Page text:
In September of 2006, Modern Drummer magazine named legendary drummer Dave Lombardo as "The Godfather of Double Bass." And rightfully so—with seven Slayer albums under his belt, including their iconic 1986 release Reign in Blood, as well as founding numerous other projects including Grip Inc. and Fantômas, Lombardo's drumming has been hailed as astonishingly innovative, strikingly fast, and unmistakably powerful. Lombardo's work has had a significant influence on countless rock and heavy metal drummers as he's so graciously shared his incredible and seemingly effortless talents with us. But Lombardo is more than just a heavy metal drummer. With new projects like PHILM, he is out to shatter all preconceptions of what it is that Lombardo has to offer the world.

"When I'm on stage playing in Slayer, I'm playing jazz," says Lombardo, casually spending his morning at Guitar Center Hollywood. His genre-bending comment evokes a funny image of his iconic, yet colossal 11-piece kit crammed on a tiny jazz club stage—or the thought of Lombardo performing with Slayer in a tuxedo, gently keeping time with a traditional grip. But the "jazz" Lombardo is referring to is the lightness and ease with which he executes his live show. But it's not just his execution; it's the way in which he mentally approaches the typically aggressive genre of heavy metal.

"I'm just very loose, improvising on songs that have been written," Lombardo says. "And it's fun. I've got to entertain myself. I cannot go on tour and play the same thing every single night." The ease with which Lombardo plays his instrument speaks volumes about his natural talent and drive as a true percussionist.

So why exactly did Lombardo choose the drums? "I ask myself that question all the time," Lombardo laughs. "It's something that I really feel I was born with. Something that came from birth, but also drums have been a part of our culture, where I was born, so I think having that traditional music is another reason." When asked what drew him to the genre of heavy metal, Lombardo was quick to clarify that his interests varied quite a bit in his youth. "It didn't start like that. It just kind of evolved," he says. "I listened to Cream, Black Sabbath, Led Zeppelin. Then when we were teenagers I started listening to Judas Priest and Iron Maiden. It was just something I connected with."

An inspired youth of endless passion and dedication, Lombardo spent countless hours honing his skills. Primarily self-taught, he defies all expectations of what it means to learn your craft. And for drummers out there trying to balance formal training with selftraining, the Cuban-born, California-raised rocker does believe that there is a trade off. "The con for me is when someone hands you some sheet music and tells you to perform it, you obviously can't do it. You try to figure it out, but it's not the same," Lombardo says. "I think the pro to it is that you develop originality. What lessons do…let me see if I can explain this…you're given boundaries. Instead of using your imagination to figure out what the drummer is doing, players can get tablature and think they know exactly what it is, and sometimes those tablatures aren't right."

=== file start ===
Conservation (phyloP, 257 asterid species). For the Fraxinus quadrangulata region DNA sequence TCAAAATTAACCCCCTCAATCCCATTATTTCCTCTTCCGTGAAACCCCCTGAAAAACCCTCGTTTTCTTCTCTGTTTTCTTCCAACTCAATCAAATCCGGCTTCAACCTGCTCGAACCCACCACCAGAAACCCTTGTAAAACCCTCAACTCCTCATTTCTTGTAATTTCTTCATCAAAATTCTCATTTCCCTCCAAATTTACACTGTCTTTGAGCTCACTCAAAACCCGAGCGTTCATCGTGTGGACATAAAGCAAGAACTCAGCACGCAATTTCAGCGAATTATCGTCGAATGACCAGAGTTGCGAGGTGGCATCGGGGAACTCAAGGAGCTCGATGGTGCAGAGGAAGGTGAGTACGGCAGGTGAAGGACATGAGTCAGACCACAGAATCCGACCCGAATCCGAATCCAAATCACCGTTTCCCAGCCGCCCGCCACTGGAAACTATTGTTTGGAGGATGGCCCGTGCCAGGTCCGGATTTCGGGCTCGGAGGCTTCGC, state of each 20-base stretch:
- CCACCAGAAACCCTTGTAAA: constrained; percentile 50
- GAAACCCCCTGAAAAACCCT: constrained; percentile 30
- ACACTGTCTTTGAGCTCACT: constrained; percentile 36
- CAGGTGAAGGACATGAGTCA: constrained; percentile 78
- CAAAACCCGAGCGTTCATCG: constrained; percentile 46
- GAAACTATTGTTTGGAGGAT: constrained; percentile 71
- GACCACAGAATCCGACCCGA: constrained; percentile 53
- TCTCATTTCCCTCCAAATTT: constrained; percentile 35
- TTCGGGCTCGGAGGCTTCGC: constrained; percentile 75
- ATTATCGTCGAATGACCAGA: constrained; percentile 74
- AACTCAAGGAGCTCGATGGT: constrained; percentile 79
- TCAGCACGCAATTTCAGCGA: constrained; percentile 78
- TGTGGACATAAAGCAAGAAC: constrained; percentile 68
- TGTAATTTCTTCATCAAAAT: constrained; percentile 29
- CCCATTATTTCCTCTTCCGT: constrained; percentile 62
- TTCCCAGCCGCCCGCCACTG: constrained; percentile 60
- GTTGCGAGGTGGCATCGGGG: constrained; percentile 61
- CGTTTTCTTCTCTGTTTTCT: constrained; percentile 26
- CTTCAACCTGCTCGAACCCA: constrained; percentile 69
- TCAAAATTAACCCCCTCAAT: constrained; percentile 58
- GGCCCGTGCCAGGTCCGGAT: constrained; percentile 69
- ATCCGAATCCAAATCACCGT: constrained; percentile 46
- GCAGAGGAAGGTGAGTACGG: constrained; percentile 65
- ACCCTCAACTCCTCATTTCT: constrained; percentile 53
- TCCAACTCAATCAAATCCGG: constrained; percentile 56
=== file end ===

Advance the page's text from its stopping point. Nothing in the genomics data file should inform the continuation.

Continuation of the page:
"I like to listen to music that has peaks and valleys, and emotion, you know? When it's all perfect and sterile, there's no feeling." —Dave Lombardo

Lombardo always prefers creativity over perfection. And although he likes to limit the amount of technology he employs in his recordings, he does acknowledge that certain techniques make for a more consistent sound. "I do record with a click. Except when a song requires a natural crescendo, or it builds in intensity," he explains. "A song will be at, let's say, 180 beats per minute, and by the end of the song it will climb to 190. But we do that purposefully. I used to do that before I recorded to a click, and it was accepted by Rick Rubin and Andy Wallace as being 'natural.' So we kept it—and now we use it as part of the band's style."

"The advice I should have taken is to learn the piano— because if you learn the piano, you learn all the instruments." —Dave Lombardo

As a veteran drummer who has been recording for over a quarter-century, Lombardo can attest to just how the advancements in recording technology have changed over the years and how they have influenced modern metal drummers. "I recorded on two-inch tape, and we tried as hard as we could to make it as perfect as possible. But there's a fine line of using too much," he says in a calm demeanor that belies his behind-the-kit intensity. "I like to listen to music that has peaks and valleys, and emotion, you know? And when it's all perfect and sterile, there's no feeling—I mean, I really love industrial music, and other types of music that is metronomically correct.

I think a lot of metal these days just doesn't have the feeling that the metal of yester-years had. I mean, beat correction? Beat Detective and all that—the drummer has to be pretty bad if you have to use that," he continues. "You have all that technology out there but that doesn't mean you have to use it. Challenge yourself by limiting what to use, and what not to use. That's the way I've been approaching music these days, especially with my new band."